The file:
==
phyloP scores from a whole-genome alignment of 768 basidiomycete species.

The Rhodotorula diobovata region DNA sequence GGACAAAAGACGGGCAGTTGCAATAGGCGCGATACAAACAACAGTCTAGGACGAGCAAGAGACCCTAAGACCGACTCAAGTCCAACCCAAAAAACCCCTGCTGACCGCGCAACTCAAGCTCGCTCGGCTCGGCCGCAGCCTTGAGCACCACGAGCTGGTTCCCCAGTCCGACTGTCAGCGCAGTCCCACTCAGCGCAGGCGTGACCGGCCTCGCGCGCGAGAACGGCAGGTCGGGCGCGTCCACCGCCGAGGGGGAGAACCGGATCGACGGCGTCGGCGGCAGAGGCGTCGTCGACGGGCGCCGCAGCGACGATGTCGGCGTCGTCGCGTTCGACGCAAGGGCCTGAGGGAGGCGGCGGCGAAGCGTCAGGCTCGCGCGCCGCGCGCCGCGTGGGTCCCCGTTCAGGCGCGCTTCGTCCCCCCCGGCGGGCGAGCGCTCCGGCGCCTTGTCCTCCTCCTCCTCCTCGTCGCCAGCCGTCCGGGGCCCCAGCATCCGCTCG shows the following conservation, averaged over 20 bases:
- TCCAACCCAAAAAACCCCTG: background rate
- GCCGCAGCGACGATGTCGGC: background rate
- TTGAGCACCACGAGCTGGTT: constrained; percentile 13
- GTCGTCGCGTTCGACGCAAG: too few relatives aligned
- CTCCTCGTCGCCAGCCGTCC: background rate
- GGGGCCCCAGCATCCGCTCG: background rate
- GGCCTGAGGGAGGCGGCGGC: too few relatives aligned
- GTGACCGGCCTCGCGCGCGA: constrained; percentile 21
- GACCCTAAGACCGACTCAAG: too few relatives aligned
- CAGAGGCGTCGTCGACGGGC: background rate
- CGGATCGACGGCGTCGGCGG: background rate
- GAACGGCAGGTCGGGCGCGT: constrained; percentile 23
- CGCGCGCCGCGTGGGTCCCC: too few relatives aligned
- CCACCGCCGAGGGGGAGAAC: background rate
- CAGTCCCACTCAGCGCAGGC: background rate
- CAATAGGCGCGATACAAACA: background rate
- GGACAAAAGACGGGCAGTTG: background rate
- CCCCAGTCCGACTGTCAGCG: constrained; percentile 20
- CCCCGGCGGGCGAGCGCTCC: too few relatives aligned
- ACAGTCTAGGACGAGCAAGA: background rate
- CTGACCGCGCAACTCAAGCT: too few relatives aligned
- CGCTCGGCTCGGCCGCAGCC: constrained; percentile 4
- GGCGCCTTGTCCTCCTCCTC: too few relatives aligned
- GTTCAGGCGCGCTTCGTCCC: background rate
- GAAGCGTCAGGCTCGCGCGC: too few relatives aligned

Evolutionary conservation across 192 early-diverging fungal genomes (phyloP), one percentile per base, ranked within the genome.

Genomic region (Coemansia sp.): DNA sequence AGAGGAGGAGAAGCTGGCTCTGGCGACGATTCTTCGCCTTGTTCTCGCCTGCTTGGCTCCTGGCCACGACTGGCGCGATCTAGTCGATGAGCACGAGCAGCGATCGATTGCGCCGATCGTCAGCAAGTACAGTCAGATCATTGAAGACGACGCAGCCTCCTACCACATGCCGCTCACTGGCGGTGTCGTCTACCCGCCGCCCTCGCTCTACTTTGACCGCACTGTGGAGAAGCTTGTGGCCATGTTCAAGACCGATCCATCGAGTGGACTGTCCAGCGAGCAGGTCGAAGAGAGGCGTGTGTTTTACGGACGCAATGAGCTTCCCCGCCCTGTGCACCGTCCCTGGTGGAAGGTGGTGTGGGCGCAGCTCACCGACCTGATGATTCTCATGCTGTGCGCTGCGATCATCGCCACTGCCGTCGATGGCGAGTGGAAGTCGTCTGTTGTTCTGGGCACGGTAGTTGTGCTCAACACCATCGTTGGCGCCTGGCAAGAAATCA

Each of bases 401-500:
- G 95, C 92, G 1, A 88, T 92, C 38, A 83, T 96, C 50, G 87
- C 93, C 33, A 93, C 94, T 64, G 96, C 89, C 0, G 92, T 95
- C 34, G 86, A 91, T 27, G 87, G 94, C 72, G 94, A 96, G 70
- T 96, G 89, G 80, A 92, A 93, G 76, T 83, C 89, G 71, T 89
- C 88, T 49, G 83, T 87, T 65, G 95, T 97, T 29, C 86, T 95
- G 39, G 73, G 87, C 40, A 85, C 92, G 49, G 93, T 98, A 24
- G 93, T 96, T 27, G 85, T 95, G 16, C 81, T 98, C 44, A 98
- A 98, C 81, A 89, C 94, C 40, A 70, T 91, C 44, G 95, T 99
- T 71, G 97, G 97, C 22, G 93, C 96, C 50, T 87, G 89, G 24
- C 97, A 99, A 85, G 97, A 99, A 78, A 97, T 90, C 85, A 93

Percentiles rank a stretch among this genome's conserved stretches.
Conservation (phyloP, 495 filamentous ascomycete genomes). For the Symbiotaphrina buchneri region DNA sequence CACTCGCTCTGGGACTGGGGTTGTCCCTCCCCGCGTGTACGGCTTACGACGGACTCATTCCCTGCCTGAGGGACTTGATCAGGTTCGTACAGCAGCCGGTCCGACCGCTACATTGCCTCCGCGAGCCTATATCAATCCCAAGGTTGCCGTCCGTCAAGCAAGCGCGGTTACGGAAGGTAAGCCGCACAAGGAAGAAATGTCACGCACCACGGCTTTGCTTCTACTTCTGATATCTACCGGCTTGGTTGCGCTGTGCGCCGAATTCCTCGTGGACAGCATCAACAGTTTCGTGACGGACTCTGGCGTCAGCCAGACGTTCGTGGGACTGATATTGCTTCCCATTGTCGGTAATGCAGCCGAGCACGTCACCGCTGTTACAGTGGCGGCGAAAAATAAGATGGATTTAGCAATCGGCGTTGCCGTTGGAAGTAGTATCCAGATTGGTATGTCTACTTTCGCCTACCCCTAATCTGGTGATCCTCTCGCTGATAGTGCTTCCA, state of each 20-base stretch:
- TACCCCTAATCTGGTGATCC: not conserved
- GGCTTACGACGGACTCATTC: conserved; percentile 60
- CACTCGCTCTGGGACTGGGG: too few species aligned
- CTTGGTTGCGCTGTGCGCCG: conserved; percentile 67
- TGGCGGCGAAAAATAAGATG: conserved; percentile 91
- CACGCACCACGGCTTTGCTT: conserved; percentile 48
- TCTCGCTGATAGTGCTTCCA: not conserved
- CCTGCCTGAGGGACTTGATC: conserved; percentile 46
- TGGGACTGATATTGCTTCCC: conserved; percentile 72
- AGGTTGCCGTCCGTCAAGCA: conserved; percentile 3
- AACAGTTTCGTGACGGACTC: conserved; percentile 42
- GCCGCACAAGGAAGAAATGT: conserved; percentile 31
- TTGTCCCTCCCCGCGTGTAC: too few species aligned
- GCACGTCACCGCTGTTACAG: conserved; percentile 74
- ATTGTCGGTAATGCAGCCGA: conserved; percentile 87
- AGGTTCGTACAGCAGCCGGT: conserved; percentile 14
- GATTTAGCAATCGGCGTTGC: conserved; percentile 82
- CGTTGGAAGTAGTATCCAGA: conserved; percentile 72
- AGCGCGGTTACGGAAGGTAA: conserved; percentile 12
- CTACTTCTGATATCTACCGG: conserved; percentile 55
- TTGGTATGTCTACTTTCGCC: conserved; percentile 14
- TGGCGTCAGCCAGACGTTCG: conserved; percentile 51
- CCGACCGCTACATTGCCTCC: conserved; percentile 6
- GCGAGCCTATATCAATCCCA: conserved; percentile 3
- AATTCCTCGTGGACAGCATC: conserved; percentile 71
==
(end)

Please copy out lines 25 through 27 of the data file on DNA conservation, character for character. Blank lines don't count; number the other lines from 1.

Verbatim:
- GGCGCCTTGTCCTCCTCCTC: too few relatives aligned
- GTTCAGGCGCGCTTCGTCCC: background rate
- GAAGCGTCAGGCTCGCGCGC: too few relatives aligned